Bit - Numeral system (Base-2) notation - Binary Number

About

The binary numeral system, or base-2 number system, represents numeric values using two symbols, 0 and 1.

Owing to its straightforward implementation in digital electronic circuitry using logic gates, the binary system is used internally by all modern computers.

Counting in binary

It is possible to do arithmetic in base two, e.g. 3+5 is written:

<math> \begin{array}{cccc} & 0 & 0 & 1 & 1 \\ + & 0 & 1 & 0 & 1 \\ \hline & 1 & 0 & 0 & 0 \\ \end{array} </math>

The addition works like normal (base-10) arithmetic, where:

<math> \begin{array}{cccc} & & 1 \\ + & & 1 \\ \hline & 1 & 0 \\ \end{array} </math> where 1 + 1 = 0 with a carry of 1 and 1 + 0 = 1

Subtraction, multiplication, etc. work this way:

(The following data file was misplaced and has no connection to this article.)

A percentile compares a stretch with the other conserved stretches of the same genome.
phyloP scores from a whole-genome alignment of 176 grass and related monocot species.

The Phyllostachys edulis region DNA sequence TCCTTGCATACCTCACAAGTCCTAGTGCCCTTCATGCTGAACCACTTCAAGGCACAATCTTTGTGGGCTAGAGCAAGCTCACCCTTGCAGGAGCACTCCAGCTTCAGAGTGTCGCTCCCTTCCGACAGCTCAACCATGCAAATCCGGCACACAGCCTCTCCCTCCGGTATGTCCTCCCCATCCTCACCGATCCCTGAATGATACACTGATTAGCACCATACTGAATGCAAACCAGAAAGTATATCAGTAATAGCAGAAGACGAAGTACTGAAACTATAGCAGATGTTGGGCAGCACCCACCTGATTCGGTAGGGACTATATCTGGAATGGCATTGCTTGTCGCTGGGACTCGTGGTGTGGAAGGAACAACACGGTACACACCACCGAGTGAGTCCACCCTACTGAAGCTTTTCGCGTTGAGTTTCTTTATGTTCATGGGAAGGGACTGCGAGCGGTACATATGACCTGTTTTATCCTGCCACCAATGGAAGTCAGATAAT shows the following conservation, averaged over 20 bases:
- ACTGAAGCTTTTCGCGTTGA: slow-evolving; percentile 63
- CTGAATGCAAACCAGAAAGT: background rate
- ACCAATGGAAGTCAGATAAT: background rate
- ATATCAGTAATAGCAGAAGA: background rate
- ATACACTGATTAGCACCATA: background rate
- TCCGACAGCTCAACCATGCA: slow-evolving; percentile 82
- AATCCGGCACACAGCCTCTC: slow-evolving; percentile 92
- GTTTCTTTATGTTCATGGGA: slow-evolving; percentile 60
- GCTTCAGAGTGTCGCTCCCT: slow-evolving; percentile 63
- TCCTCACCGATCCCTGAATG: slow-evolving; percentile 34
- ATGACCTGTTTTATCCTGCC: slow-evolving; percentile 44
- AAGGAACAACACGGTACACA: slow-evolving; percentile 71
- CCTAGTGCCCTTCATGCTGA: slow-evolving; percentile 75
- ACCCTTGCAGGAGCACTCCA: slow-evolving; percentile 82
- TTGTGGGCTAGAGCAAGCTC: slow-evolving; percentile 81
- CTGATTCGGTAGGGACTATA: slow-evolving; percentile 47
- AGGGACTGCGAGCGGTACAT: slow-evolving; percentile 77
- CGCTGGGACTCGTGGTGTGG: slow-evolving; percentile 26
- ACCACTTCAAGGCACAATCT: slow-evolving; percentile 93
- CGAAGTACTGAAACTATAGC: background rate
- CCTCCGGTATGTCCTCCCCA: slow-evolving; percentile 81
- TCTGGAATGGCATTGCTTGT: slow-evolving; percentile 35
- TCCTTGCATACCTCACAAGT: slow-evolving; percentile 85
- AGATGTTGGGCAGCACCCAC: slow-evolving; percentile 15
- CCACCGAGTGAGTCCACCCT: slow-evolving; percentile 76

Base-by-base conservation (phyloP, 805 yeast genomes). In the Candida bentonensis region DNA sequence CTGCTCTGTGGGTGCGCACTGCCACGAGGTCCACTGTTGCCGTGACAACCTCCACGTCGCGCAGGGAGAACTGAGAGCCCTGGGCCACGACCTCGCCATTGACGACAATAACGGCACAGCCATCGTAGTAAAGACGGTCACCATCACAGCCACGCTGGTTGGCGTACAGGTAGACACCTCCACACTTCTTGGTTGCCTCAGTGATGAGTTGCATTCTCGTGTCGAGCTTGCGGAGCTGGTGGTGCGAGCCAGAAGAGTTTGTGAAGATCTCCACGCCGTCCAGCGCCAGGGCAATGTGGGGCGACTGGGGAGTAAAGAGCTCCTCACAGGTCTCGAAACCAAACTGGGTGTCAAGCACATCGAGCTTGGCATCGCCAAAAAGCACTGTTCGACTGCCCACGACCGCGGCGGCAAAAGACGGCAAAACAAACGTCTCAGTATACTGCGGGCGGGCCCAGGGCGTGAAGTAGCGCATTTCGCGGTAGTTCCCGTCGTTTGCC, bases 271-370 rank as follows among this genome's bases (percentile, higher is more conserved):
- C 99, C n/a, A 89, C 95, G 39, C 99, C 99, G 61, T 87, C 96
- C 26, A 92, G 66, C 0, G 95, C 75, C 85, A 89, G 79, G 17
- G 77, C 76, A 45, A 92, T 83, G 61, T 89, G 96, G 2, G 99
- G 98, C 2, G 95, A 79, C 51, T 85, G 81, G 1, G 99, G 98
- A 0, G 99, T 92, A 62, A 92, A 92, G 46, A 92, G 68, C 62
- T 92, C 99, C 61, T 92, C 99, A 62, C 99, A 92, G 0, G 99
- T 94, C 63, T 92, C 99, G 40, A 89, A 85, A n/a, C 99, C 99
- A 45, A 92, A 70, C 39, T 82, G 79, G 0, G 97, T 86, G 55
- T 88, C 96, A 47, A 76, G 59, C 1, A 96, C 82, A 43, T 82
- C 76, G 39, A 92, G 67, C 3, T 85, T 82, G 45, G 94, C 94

<math> \begin{array}{cccc} & & \textit{1} & \textit{1} & & \textit{carried digits} \\ \\ & 0 & 0 & 1 & 1 & \\ + & 0 & 1 & 0 & 1 &\\ \hline & 1 & 0 & 0 & 0 & \\ \end{array} </math>

Translation in

Decimal

Integer

Using Arabic numerals, binary numbers are commonly written using the symbols 0 and 1.

Number Binary coding
0 0000
1 0001
2 0010
3 0011
4 0100
5 0101
6 0110
7 0111
8 1000
…….
14 1110
15 1111
…….

Floating point

1.01 in base-2 notation is 1 + 0/2 + 1/4, or 1.25 in decimal notation.

Hexadecimal

Binary Hexadecimal
0 0
1 1
10 2
11 3
100 4
101 5
110 6
111 7
1000 8
1001 9
1010 A
1011 B
1100 C
1101 D
1110 E
1111 F

Hexadecimal is then to easier write. For example, the binary number “100110110100” is “9B4” in hexadecimal.

Documentation / Reference


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